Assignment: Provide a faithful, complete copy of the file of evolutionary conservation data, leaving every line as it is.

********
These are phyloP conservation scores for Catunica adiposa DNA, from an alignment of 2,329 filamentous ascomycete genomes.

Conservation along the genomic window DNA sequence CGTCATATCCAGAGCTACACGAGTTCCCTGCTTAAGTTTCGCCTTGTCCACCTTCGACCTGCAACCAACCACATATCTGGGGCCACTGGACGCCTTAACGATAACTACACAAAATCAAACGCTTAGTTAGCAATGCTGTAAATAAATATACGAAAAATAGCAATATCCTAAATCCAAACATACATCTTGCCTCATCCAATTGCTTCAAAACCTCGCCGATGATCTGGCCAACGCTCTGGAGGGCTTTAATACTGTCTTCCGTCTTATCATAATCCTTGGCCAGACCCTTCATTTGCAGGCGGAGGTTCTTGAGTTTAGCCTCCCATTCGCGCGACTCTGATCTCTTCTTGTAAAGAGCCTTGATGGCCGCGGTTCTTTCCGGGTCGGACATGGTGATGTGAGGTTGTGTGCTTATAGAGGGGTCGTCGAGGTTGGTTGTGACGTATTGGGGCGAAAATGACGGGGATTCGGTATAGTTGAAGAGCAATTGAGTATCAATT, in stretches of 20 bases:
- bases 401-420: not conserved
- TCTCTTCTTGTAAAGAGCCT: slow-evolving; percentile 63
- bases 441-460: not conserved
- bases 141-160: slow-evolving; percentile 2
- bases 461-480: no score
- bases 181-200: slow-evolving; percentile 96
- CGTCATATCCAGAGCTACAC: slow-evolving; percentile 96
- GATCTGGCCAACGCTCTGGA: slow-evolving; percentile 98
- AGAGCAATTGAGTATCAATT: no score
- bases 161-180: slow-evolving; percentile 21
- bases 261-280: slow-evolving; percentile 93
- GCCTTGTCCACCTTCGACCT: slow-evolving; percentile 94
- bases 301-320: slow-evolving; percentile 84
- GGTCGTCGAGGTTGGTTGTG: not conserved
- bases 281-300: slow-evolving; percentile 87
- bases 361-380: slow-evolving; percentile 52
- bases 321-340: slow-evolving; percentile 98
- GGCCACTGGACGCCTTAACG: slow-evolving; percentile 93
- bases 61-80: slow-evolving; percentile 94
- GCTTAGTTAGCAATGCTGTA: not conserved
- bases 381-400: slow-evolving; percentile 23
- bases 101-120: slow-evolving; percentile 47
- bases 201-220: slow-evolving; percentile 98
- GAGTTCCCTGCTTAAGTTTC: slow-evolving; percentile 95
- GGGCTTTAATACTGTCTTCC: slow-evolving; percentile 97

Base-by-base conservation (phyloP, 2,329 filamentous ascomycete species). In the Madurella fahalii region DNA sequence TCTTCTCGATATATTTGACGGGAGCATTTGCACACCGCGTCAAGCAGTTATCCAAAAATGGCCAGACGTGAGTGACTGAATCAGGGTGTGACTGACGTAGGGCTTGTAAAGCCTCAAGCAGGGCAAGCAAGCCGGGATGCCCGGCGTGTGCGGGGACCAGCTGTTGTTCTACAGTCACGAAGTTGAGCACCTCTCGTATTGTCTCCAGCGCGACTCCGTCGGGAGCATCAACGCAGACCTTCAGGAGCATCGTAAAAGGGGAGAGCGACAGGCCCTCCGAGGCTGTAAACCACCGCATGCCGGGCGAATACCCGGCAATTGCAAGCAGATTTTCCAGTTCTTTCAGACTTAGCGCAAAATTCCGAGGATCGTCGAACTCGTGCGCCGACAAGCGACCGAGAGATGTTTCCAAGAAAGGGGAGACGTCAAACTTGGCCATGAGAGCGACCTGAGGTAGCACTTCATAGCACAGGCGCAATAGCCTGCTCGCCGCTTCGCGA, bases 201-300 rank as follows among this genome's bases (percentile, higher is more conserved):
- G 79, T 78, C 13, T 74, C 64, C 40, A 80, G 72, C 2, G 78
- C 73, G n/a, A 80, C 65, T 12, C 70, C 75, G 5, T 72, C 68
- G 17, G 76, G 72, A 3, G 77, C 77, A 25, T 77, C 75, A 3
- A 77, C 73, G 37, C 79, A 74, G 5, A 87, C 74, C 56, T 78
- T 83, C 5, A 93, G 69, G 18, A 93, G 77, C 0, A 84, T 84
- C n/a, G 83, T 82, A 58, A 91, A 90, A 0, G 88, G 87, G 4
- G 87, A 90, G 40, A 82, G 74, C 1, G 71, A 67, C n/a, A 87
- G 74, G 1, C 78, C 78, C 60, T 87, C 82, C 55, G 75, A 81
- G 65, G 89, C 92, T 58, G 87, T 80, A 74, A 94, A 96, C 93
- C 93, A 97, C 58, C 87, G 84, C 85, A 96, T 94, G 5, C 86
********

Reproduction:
These are phyloP conservation scores for Catunica adiposa DNA, from an alignment of 2,329 filamentous ascomycete genomes.

Conservation along the genomic window DNA sequence CGTCATATCCAGAGCTACACGAGTTCCCTGCTTAAGTTTCGCCTTGTCCACCTTCGACCTGCAACCAACCACATATCTGGGGCCACTGGACGCCTTAACGATAACTACACAAAATCAAACGCTTAGTTAGCAATGCTGTAAATAAATATACGAAAAATAGCAATATCCTAAATCCAAACATACATCTTGCCTCATCCAATTGCTTCAAAACCTCGCCGATGATCTGGCCAACGCTCTGGAGGGCTTTAATACTGTCTTCCGTCTTATCATAATCCTTGGCCAGACCCTTCATTTGCAGGCGGAGGTTCTTGAGTTTAGCCTCCCATTCGCGCGACTCTGATCTCTTCTTGTAAAGAGCCTTGATGGCCGCGGTTCTTTCCGGGTCGGACATGGTGATGTGAGGTTGTGTGCTTATAGAGGGGTCGTCGAGGTTGGTTGTGACGTATTGGGGCGAAAATGACGGGGATTCGGTATAGTTGAAGAGCAATTGAGTATCAATT, in stretches of 20 bases:
- bases 401-420: not conserved
- TCTCTTCTTGTAAAGAGCCT: slow-evolving; percentile 63
- bases 441-460: not conserved
- bases 141-160: slow-evolving; percentile 2
- bases 461-480: no score
- bases 181-200: slow-evolving; percentile 96
- CGTCATATCCAGAGCTACAC: slow-evolving; percentile 96
- GATCTGGCCAACGCTCTGGA: slow-evolving; percentile 98
- AGAGCAATTGAGTATCAATT: no score
- bases 161-180: slow-evolving; percentile 21
- bases 261-280: slow-evolving; percentile 93
- GCCTTGTCCACCTTCGACCT: slow-evolving; percentile 94
- bases 301-320: slow-evolving; percentile 84
- GGTCGTCGAGGTTGGTTGTG: not conserved
- bases 281-300: slow-evolving; percentile 87
- bases 361-380: slow-evolving; percentile 52
- bases 321-340: slow-evolving; percentile 98
- GGCCACTGGACGCCTTAACG: slow-evolving; percentile 93
- bases 61-80: slow-evolving; percentile 94
- GCTTAGTTAGCAATGCTGTA: not conserved
- bases 381-400: slow-evolving; percentile 23
- bases 101-120: slow-evolving; percentile 47
- bases 201-220: slow-evolving; percentile 98
- GAGTTCCCTGCTTAAGTTTC: slow-evolving; percentile 95
- GGGCTTTAATACTGTCTTCC: slow-evolving; percentile 97

Base-by-base conservation (phyloP, 2,329 filamentous ascomycete species). In the Madurella fahalii region DNA sequence TCTTCTCGATATATTTGACGGGAGCATTTGCACACCGCGTCAAGCAGTTATCCAAAAATGGCCAGACGTGAGTGACTGAATCAGGGTGTGACTGACGTAGGGCTTGTAAAGCCTCAAGCAGGGCAAGCAAGCCGGGATGCCCGGCGTGTGCGGGGACCAGCTGTTGTTCTACAGTCACGAAGTTGAGCACCTCTCGTATTGTCTCCAGCGCGACTCCGTCGGGAGCATCAACGCAGACCTTCAGGAGCATCGTAAAAGGGGAGAGCGACAGGCCCTCCGAGGCTGTAAACCACCGCATGCCGGGCGAATACCCGGCAATTGCAAGCAGATTTTCCAGTTCTTTCAGACTTAGCGCAAAATTCCGAGGATCGTCGAACTCGTGCGCCGACAAGCGACCGAGAGATGTTTCCAAGAAAGGGGAGACGTCAAACTTGGCCATGAGAGCGACCTGAGGTAGCACTTCATAGCACAGGCGCAATAGCCTGCTCGCCGCTTCGCGA, bases 201-300 rank as follows among this genome's bases (percentile, higher is more conserved):
- G 79, T 78, C 13, T 74, C 64, C 40, A 80, G 72, C 2, G 78
- C 73, G n/a, A 80, C 65, T 12, C 70, C 75, G 5, T 72, C 68
- G 17, G 76, G 72, A 3, G 77, C 77, A 25, T 77, C 75, A 3
- A 77, C 73, G 37, C 79, A 74, G 5, A 87, C 74, C 56, T 78
- T 83, C 5, A 93, G 69, G 18, A 93, G 77, C 0, A 84, T 84
- C n/a, G 83, T 82, A 58, A 91, A 90, A 0, G 88, G 87, G 4
- G 87, A 90, G 40, A 82, G 74, C 1, G 71, A 67, C n/a, A 87
- G 74, G 1, C 78, C 78, C 60, T 87, C 82, C 55, G 75, A 81
- G 65, G 89, C 92, T 58, G 87, T 80, A 74, A 94, A 96, C 93
- C 93, A 97, C 58, C 87, G 84, C 85, A 96, T 94, G 5, C 86